Fashion retailers could write-off £15bn in SS20 stock
With physical shops in the UK remaining closed, a huge volume of stock is building up both in stores and in warehouses, and retailers are potentially facing a £15 billion stock write-off, according to new analysis.
This would clearly have a knock-on effect on suppliers from major brands worldwide to factories in garment-producing countries.
The gloomy prediction, from Retail Economics and Alvarez & Marsal, also said all major non-food retailers are operating in negative cash flow at present and half could run out of cash if they have to stay closed for up to six months. However, at present, it’s seen as unlikely that a six-month shutdown will happen.
“Spring/summer will be a write-off for most retailers and excess levels of stock will flood the market in June and July, leading to significant discounting and margin erosion,” The Times quoted Erin Brookes of Alvarez & Marsal saying. “Given that various clothing retailers were plagued with underlying issues prior to the pandemic, administrations will be inevitable.”
Non-essential stores have been closed since mid-March with sales for retailers down by around 70%, according to the analysis.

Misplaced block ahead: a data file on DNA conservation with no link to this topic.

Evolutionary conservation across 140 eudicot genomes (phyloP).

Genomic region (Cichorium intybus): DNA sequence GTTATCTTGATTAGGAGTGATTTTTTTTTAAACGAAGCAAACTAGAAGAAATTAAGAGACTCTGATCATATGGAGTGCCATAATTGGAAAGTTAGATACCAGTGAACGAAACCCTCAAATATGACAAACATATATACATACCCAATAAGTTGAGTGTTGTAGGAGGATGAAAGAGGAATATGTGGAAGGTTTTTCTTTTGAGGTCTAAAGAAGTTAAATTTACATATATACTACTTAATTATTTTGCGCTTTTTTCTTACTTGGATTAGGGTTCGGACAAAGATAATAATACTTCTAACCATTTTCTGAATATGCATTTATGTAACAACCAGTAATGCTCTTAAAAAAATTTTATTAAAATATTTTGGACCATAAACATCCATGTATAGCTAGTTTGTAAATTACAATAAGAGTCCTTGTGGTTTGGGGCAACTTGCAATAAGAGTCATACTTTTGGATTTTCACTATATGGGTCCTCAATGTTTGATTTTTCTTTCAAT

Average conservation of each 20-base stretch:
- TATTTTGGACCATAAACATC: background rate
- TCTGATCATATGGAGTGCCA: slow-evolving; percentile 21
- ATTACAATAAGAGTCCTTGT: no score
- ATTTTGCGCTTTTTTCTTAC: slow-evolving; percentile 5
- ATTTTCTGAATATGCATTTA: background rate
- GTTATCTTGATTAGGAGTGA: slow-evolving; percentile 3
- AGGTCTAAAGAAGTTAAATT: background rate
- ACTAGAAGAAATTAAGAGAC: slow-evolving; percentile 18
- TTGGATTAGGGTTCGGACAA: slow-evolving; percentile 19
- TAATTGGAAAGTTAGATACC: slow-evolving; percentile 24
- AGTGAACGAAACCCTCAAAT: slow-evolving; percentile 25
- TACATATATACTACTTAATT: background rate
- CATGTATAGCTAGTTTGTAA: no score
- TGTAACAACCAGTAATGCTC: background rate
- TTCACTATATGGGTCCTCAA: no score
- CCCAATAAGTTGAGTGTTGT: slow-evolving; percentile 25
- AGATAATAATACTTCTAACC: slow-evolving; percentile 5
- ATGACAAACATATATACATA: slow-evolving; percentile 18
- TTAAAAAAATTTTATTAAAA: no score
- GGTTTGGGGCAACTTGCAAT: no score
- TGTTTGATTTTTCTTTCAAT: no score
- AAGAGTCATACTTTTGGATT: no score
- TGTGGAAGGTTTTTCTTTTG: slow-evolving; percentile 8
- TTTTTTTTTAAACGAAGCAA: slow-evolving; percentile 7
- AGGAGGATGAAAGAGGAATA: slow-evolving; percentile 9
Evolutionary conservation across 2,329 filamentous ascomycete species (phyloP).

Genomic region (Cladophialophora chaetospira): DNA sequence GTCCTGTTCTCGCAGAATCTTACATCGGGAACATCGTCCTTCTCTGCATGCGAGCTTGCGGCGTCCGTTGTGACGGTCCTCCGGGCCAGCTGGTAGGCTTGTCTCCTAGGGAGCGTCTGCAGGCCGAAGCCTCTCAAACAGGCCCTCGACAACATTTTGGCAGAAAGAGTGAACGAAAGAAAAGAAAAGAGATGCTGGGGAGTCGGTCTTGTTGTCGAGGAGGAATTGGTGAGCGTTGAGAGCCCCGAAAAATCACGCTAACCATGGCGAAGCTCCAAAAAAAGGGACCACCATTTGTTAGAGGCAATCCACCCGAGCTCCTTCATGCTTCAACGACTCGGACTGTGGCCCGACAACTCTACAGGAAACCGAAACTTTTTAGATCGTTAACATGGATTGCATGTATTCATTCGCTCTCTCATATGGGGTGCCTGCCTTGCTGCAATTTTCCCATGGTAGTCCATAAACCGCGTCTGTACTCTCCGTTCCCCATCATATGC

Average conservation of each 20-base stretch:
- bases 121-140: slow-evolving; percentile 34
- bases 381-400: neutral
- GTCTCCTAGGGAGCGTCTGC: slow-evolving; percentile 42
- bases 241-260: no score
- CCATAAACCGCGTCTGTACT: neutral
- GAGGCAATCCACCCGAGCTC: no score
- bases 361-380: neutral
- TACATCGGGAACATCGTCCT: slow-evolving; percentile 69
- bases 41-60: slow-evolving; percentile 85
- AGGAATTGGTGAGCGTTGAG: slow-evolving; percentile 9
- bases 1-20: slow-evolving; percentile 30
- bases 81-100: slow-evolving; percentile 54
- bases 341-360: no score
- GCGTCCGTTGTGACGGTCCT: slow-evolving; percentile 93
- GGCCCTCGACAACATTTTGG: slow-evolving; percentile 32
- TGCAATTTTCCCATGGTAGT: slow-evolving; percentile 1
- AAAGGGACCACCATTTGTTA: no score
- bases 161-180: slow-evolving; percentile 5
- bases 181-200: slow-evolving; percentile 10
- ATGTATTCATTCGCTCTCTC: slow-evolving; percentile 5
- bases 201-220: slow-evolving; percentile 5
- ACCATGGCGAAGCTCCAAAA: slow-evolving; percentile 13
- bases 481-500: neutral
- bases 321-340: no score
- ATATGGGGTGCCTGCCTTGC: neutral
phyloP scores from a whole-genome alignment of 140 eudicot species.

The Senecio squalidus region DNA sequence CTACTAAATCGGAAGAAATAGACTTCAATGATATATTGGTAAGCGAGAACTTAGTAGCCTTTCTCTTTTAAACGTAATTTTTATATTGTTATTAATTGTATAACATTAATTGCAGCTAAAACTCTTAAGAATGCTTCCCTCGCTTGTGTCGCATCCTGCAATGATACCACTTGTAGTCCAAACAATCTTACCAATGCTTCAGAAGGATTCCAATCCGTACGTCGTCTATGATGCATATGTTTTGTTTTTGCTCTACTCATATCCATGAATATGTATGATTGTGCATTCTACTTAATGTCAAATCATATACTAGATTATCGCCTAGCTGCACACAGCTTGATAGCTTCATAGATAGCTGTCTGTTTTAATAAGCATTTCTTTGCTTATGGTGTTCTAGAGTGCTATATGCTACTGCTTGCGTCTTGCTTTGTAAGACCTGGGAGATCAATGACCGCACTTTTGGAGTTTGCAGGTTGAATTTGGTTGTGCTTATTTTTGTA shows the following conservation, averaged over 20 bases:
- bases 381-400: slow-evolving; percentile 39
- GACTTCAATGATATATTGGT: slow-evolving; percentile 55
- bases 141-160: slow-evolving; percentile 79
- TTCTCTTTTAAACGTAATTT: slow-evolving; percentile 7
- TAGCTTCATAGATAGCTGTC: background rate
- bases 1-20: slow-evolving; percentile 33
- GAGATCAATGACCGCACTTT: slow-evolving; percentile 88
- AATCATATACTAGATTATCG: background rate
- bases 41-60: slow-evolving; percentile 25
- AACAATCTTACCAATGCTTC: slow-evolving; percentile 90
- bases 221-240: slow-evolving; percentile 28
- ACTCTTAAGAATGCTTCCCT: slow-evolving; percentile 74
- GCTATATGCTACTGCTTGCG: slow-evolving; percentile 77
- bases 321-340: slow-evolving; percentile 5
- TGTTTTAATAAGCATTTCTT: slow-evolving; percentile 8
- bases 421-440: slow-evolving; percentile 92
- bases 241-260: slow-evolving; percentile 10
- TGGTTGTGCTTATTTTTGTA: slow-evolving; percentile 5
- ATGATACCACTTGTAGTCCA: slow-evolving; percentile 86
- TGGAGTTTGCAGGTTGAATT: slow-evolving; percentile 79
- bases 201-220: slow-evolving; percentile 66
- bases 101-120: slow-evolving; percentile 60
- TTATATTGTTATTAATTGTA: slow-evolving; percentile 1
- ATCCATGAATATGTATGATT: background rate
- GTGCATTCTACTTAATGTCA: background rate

While some retailers have continued to operate online, others have been unable to sell anything. Primark, for instance, has no webstore. And even those with large web operations, such as Next, have closed these due to social distancing concerns. Next has only reopened its webstore this week, but for a limited number of product categories and adult fashion isn't among those categories.
There are concerns that retailers who focus most on trend-led product will suffer the most from excess inventory as much of the product could be undesirable by the time the shops reopen. That said, some retailers will clearly try to carry over some stock into next season and particularly into SS 21, with New Look having already suggested it could do that.
The UK fashion market is worth around £55 billion annually in sales, 80% of that conducted through physical shops with the remaining 20% online. Around a third of annual sales are made between March and June. It's likely that large amounts of stock will be shifted (or retailers will attempt to shift it) via deep discounts once the shops are open again.
Richard Hyman, an independent retail analyst, also told The Times that with more than 85% of UK clothing purchases being “wants, not needs, consumers will emerge from all of this having survived without refreshing their wardrobes. This will be a profound influence on future demand”.
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